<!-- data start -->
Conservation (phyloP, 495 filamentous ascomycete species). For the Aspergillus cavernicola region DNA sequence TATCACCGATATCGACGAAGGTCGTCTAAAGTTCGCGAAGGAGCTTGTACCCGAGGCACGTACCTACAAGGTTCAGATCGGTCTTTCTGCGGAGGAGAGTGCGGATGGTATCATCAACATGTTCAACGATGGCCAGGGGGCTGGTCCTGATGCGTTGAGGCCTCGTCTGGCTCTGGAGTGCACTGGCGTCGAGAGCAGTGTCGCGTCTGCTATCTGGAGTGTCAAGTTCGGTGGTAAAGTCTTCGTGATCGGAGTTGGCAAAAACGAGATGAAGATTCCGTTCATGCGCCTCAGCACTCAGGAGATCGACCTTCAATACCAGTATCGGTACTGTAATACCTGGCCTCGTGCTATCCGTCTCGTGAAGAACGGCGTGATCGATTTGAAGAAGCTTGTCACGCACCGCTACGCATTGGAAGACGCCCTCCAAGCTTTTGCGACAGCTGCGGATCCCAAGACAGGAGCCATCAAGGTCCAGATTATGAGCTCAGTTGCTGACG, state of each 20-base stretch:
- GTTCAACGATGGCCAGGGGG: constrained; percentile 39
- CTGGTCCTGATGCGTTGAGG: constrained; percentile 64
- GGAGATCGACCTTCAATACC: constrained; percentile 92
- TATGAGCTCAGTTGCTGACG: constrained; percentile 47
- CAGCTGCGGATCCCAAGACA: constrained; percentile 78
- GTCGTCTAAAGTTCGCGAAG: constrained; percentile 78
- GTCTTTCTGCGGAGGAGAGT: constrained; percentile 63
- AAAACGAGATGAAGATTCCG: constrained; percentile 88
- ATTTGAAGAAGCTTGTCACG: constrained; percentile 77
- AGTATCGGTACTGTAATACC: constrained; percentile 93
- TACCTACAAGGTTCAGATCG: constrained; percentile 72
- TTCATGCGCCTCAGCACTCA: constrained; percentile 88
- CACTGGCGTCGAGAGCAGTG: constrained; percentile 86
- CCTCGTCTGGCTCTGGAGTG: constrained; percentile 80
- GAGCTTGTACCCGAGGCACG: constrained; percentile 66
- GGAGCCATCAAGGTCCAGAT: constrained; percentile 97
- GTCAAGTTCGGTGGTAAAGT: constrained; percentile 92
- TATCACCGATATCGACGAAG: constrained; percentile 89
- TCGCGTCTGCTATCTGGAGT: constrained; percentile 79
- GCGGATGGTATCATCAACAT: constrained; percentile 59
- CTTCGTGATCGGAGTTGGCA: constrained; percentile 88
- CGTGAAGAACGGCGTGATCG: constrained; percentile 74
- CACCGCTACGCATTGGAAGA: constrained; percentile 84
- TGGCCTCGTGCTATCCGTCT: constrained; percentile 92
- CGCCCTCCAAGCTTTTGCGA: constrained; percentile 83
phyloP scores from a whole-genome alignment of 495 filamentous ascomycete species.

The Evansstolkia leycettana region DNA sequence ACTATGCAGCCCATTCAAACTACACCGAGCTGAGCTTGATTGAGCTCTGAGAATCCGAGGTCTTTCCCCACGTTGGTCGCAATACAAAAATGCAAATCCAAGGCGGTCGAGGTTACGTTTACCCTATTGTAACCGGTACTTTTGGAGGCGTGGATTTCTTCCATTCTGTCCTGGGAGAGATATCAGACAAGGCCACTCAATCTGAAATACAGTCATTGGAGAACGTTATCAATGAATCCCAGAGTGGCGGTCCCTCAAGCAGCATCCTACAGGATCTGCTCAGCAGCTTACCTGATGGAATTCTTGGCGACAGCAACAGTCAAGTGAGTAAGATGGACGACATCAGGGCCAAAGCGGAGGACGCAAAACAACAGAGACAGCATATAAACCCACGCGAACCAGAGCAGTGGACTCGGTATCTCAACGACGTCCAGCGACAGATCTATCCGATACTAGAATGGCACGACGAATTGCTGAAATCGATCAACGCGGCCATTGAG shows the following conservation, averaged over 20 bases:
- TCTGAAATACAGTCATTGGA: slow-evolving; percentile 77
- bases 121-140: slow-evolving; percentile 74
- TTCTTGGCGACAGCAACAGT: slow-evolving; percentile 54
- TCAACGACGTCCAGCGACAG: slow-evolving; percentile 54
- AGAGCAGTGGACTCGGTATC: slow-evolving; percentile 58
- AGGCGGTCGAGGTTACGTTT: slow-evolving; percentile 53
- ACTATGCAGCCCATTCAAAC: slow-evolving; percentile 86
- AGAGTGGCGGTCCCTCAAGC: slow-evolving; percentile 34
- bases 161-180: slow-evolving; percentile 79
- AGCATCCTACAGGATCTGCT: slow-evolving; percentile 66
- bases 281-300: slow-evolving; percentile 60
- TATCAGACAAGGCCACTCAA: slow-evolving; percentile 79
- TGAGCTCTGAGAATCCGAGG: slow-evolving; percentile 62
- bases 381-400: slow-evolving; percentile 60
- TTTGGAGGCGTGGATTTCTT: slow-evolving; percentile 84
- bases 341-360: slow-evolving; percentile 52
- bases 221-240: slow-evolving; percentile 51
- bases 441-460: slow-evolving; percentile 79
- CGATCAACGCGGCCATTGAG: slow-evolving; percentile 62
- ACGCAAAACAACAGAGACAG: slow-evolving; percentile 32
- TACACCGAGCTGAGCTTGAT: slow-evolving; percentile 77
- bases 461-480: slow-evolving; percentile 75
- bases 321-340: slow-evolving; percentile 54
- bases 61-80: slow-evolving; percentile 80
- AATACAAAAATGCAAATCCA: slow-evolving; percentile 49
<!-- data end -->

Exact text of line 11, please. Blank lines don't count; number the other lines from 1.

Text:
- AGTATCGGTACTGTAATACC: constrained; percentile 93